Given that almost half of the UK population has a long-term health problem (45.7% of men and 50.1% of women), that’s a lot of people unable to receive private medical care for something that likely affects their daily life. A 2019 report found that the most common types of chronic conditions were musculoskeletal (17%), heart and circulatory (11%), mental, behavioural, and neurodevelopmental (9%), diabetes and similar conditions (8%), and respiratory (8%). But when looking specifically at adults under the age of 45, mental, behavioural, and neurodevelopmental conditions took the top spot as the most common condition.
Health insurance for pre-existing conditions: why aren’t they covered?
Considering a large chunk of the working population is experiencing a chronic — and by health insurance standards, pre-existing — mental health condition, it begs the question of why isn’t mental health covered by insurance?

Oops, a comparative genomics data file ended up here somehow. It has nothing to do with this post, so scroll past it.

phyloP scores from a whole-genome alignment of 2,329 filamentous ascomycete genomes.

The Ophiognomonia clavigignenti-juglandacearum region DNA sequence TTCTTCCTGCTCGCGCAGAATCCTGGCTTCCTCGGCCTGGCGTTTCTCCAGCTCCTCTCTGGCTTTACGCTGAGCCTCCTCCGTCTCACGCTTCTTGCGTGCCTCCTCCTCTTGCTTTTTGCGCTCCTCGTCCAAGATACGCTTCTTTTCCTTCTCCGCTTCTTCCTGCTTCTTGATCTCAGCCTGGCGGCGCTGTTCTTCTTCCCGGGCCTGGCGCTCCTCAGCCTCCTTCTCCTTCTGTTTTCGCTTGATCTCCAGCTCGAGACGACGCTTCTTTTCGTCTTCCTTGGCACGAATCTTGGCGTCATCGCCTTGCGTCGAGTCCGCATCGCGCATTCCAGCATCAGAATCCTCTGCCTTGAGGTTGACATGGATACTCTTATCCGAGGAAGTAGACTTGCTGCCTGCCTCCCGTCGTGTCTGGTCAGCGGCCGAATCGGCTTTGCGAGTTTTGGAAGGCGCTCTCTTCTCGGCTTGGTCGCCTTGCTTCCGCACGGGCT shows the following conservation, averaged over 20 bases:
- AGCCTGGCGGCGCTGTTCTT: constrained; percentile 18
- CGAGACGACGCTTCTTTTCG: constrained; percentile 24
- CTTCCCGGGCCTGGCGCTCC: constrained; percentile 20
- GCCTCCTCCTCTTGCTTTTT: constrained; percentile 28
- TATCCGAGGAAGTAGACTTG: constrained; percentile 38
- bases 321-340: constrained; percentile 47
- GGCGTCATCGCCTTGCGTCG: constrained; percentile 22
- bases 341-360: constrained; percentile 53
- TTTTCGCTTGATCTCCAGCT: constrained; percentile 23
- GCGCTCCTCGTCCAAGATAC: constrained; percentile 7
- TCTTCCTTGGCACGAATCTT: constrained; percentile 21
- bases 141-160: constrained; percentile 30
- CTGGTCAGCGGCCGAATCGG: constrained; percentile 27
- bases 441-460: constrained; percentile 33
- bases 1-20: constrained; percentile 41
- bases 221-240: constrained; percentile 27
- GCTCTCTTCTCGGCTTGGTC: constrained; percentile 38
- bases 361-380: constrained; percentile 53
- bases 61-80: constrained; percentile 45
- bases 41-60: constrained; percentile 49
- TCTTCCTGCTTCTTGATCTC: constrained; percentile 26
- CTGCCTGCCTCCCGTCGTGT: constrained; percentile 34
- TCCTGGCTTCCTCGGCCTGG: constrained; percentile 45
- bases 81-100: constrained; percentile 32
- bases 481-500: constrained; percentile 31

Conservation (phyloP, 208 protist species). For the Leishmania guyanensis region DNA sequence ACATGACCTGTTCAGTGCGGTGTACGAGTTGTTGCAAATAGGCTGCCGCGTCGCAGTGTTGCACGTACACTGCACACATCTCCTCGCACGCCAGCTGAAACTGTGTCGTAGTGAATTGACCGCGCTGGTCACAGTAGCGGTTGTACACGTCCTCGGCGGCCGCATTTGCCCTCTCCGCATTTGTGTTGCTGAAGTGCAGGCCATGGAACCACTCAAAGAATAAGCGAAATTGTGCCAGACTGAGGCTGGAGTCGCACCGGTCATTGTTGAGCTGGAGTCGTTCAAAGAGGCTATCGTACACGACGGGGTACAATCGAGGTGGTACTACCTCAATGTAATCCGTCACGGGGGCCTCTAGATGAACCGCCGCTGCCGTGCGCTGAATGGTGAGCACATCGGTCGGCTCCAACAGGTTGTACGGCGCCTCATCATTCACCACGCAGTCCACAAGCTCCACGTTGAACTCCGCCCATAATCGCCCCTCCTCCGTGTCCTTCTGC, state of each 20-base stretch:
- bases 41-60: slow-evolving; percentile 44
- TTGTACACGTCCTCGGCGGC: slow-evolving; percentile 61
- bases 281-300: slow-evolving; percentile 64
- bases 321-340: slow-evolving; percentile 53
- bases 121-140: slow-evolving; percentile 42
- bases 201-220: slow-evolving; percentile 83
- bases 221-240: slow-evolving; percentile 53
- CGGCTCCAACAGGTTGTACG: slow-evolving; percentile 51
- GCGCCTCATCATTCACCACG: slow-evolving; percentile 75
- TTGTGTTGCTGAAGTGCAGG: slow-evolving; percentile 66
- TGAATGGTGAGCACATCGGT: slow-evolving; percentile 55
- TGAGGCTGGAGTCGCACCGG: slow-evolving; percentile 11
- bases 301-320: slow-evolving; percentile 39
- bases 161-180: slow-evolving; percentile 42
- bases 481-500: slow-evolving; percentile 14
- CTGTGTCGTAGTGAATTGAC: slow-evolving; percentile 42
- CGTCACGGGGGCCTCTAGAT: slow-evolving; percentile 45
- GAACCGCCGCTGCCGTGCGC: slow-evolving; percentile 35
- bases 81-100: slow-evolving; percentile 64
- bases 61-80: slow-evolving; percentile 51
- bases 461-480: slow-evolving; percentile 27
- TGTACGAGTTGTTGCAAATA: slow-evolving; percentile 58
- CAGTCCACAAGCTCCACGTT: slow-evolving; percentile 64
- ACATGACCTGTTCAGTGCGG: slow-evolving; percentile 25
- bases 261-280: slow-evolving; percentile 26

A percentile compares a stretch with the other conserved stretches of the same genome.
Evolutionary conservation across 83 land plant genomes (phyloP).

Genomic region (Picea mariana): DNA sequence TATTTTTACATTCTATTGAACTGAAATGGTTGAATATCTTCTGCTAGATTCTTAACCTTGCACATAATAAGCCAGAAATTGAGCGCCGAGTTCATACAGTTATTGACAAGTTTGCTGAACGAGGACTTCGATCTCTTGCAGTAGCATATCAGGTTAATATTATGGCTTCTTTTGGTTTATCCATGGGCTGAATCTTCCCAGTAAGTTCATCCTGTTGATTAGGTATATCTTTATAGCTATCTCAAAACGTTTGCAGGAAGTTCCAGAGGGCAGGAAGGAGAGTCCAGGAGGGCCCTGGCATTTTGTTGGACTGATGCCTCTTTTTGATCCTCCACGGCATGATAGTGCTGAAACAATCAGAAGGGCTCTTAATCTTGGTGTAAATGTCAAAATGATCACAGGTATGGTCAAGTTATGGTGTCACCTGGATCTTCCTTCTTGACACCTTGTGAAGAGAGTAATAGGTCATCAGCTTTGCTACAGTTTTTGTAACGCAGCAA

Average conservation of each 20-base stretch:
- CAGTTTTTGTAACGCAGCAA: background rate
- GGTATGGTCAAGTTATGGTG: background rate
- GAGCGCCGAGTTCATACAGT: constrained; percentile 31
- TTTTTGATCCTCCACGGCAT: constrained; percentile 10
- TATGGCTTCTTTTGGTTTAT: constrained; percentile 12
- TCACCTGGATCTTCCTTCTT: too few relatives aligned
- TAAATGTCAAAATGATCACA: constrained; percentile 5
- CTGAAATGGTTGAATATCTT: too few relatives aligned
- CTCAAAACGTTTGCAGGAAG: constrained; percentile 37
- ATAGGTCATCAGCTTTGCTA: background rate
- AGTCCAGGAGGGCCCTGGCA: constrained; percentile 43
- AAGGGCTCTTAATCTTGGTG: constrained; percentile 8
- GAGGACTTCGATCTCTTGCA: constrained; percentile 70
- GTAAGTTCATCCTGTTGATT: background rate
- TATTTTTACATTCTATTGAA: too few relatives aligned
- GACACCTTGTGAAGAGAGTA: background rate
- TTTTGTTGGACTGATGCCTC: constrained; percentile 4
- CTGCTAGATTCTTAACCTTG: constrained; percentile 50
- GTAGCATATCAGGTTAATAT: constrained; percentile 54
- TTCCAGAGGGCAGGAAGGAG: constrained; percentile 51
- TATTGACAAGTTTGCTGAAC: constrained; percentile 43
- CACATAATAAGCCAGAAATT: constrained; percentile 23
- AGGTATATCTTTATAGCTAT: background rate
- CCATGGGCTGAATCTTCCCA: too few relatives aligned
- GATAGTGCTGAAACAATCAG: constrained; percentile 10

Well, mental health and physical health are two halves of the same whole: when one declines, the other isn’t far behind. While health insurance can be a great way to get fast access to treatment, insurers want to avoid having to pay out as much as possible. That’s why chronic and pre-existing conditions are excluded — people with those conditions will likely need to make regular claims for their ongoing treatment. Mental health recovery can take a long time and if physical health is also affected, well, that’s a high-risk individual when it comes to getting insurance companies to part with their cash.
Of course, mental health conditions aren’t necessarily always ‘cured’. And that’s why health insurance for pre-existing conditions is hard to come by. One 2017 study found that half of people recovering from a depressive episode will experience a relapse within a year, while the majority (79%) do so within the first six months after treatment. It’s also been suggested that the severity of depression and resistance to treatment increase with each successive episode and an editorial in the British Journal of General Practice highlights the benefits of ongoing care for depression to prevent relapse as a result.